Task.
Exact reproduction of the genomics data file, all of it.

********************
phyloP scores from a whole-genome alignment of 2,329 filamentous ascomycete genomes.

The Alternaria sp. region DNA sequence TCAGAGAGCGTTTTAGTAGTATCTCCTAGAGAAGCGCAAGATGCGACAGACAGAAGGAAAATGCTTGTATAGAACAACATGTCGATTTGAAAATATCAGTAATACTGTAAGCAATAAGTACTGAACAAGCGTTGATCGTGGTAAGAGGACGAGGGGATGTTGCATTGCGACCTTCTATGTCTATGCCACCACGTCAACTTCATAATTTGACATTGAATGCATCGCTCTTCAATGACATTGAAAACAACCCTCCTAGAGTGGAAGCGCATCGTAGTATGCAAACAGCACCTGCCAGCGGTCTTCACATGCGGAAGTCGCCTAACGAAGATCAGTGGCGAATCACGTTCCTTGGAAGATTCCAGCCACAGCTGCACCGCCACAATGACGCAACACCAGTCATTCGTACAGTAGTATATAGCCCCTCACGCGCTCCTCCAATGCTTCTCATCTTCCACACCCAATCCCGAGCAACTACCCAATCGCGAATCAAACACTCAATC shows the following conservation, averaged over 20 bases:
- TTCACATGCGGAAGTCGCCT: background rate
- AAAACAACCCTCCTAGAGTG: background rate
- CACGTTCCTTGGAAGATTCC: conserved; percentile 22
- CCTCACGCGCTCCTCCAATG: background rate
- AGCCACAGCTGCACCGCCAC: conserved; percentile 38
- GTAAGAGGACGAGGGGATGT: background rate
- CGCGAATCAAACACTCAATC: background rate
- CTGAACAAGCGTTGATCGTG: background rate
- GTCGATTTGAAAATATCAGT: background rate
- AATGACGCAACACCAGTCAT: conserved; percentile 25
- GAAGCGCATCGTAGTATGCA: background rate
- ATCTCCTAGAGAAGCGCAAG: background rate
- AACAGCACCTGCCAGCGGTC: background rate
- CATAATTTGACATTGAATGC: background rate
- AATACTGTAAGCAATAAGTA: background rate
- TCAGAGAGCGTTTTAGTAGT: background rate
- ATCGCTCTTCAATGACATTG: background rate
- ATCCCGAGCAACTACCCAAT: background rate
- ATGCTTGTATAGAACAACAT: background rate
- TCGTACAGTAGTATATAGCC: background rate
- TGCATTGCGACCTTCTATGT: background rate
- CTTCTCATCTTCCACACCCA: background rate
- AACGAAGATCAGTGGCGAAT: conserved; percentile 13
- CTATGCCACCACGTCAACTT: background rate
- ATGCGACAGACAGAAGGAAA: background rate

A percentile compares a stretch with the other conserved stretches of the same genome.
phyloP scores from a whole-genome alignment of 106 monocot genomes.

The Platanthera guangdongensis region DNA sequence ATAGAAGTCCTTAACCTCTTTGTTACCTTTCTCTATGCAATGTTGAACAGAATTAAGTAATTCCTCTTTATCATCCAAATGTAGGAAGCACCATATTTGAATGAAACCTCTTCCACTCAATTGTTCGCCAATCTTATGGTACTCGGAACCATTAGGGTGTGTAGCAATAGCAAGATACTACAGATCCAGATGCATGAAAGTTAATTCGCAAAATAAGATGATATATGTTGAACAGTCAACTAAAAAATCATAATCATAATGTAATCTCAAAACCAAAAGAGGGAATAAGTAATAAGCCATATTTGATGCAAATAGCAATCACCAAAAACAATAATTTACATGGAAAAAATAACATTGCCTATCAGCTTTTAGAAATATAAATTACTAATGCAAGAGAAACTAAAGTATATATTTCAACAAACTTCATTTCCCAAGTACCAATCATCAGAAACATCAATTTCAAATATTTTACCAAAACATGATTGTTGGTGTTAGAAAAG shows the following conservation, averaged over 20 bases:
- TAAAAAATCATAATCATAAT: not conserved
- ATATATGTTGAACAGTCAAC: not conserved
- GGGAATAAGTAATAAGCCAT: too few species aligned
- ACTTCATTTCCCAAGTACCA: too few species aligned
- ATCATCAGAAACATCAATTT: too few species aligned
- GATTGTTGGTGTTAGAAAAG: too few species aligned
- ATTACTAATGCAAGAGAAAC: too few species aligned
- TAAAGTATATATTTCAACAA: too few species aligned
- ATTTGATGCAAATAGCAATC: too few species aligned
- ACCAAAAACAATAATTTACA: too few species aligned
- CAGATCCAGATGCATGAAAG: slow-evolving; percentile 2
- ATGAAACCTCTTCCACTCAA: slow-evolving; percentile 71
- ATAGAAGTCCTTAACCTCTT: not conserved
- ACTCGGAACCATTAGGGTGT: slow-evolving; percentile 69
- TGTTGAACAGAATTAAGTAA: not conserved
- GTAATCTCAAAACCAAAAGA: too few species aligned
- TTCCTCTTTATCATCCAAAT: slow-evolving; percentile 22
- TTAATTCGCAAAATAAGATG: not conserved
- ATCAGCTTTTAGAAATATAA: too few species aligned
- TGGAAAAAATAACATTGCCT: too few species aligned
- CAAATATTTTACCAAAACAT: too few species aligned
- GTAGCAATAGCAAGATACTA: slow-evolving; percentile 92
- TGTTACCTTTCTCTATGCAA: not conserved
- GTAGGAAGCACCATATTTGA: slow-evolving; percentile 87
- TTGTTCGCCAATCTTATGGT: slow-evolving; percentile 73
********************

phyloP scores from a whole-genome alignment of 2,329 filamentous ascomycete genomes.

The Alternaria sp. region DNA sequence TCAGAGAGCGTTTTAGTAGTATCTCCTAGAGAAGCGCAAGATGCGACAGACAGAAGGAAAATGCTTGTATAGAACAACATGTCGATTTGAAAATATCAGTAATACTGTAAGCAATAAGTACTGAACAAGCGTTGATCGTGGTAAGAGGACGAGGGGATGTTGCATTGCGACCTTCTATGTCTATGCCACCACGTCAACTTCATAATTTGACATTGAATGCATCGCTCTTCAATGACATTGAAAACAACCCTCCTAGAGTGGAAGCGCATCGTAGTATGCAAACAGCACCTGCCAGCGGTCTTCACATGCGGAAGTCGCCTAACGAAGATCAGTGGCGAATCACGTTCCTTGGAAGATTCCAGCCACAGCTGCACCGCCACAATGACGCAACACCAGTCATTCGTACAGTAGTATATAGCCCCTCACGCGCTCCTCCAATGCTTCTCATCTTCCACACCCAATCCCGAGCAACTACCCAATCGCGAATCAAACACTCAATC shows the following conservation, averaged over 20 bases:
- TTCACATGCGGAAGTCGCCT: background rate
- AAAACAACCCTCCTAGAGTG: background rate
- CACGTTCCTTGGAAGATTCC: conserved; percentile 22
- CCTCACGCGCTCCTCCAATG: background rate
- AGCCACAGCTGCACCGCCAC: conserved; percentile 38
- GTAAGAGGACGAGGGGATGT: background rate
- CGCGAATCAAACACTCAATC: background rate
- CTGAACAAGCGTTGATCGTG: background rate
- GTCGATTTGAAAATATCAGT: background rate
- AATGACGCAACACCAGTCAT: conserved; percentile 25
- GAAGCGCATCGTAGTATGCA: background rate
- ATCTCCTAGAGAAGCGCAAG: background rate
- AACAGCACCTGCCAGCGGTC: background rate
- CATAATTTGACATTGAATGC: background rate
- AATACTGTAAGCAATAAGTA: background rate
- TCAGAGAGCGTTTTAGTAGT: background rate
- ATCGCTCTTCAATGACATTG: background rate
- ATCCCGAGCAACTACCCAAT: background rate
- ATGCTTGTATAGAACAACAT: background rate
- TCGTACAGTAGTATATAGCC: background rate
- TGCATTGCGACCTTCTATGT: background rate
- CTTCTCATCTTCCACACCCA: background rate
- AACGAAGATCAGTGGCGAAT: conserved; percentile 13
- CTATGCCACCACGTCAACTT: background rate
- ATGCGACAGACAGAAGGAAA: background rate

A percentile compares a stretch with the other conserved stretches of the same genome.
phyloP scores from a whole-genome alignment of 106 monocot genomes.

The Platanthera guangdongensis region DNA sequence ATAGAAGTCCTTAACCTCTTTGTTACCTTTCTCTATGCAATGTTGAACAGAATTAAGTAATTCCTCTTTATCATCCAAATGTAGGAAGCACCATATTTGAATGAAACCTCTTCCACTCAATTGTTCGCCAATCTTATGGTACTCGGAACCATTAGGGTGTGTAGCAATAGCAAGATACTACAGATCCAGATGCATGAAAGTTAATTCGCAAAATAAGATGATATATGTTGAACAGTCAACTAAAAAATCATAATCATAATGTAATCTCAAAACCAAAAGAGGGAATAAGTAATAAGCCATATTTGATGCAAATAGCAATCACCAAAAACAATAATTTACATGGAAAAAATAACATTGCCTATCAGCTTTTAGAAATATAAATTACTAATGCAAGAGAAACTAAAGTATATATTTCAACAAACTTCATTTCCCAAGTACCAATCATCAGAAACATCAATTTCAAATATTTTACCAAAACATGATTGTTGGTGTTAGAAAAG shows the following conservation, averaged over 20 bases:
- TAAAAAATCATAATCATAAT: not conserved
- ATATATGTTGAACAGTCAAC: not conserved
- GGGAATAAGTAATAAGCCAT: too few species aligned
- ACTTCATTTCCCAAGTACCA: too few species aligned
- ATCATCAGAAACATCAATTT: too few species aligned
- GATTGTTGGTGTTAGAAAAG: too few species aligned
- ATTACTAATGCAAGAGAAAC: too few species aligned
- TAAAGTATATATTTCAACAA: too few species aligned
- ATTTGATGCAAATAGCAATC: too few species aligned
- ACCAAAAACAATAATTTACA: too few species aligned
- CAGATCCAGATGCATGAAAG: slow-evolving; percentile 2
- ATGAAACCTCTTCCACTCAA: slow-evolving; percentile 71
- ATAGAAGTCCTTAACCTCTT: not conserved
- ACTCGGAACCATTAGGGTGT: slow-evolving; percentile 69
- TGTTGAACAGAATTAAGTAA: not conserved
- GTAATCTCAAAACCAAAAGA: too few species aligned
- TTCCTCTTTATCATCCAAAT: slow-evolving; percentile 22
- TTAATTCGCAAAATAAGATG: not conserved
- ATCAGCTTTTAGAAATATAA: too few species aligned
- TGGAAAAAATAACATTGCCT: too few species aligned
- CAAATATTTTACCAAAACAT: too few species aligned
- GTAGCAATAGCAAGATACTA: slow-evolving; percentile 92
- TGTTACCTTTCTCTATGCAA: not conserved
- GTAGGAAGCACCATATTTGA: slow-evolving; percentile 87
- TTGTTCGCCAATCTTATGGT: slow-evolving; percentile 73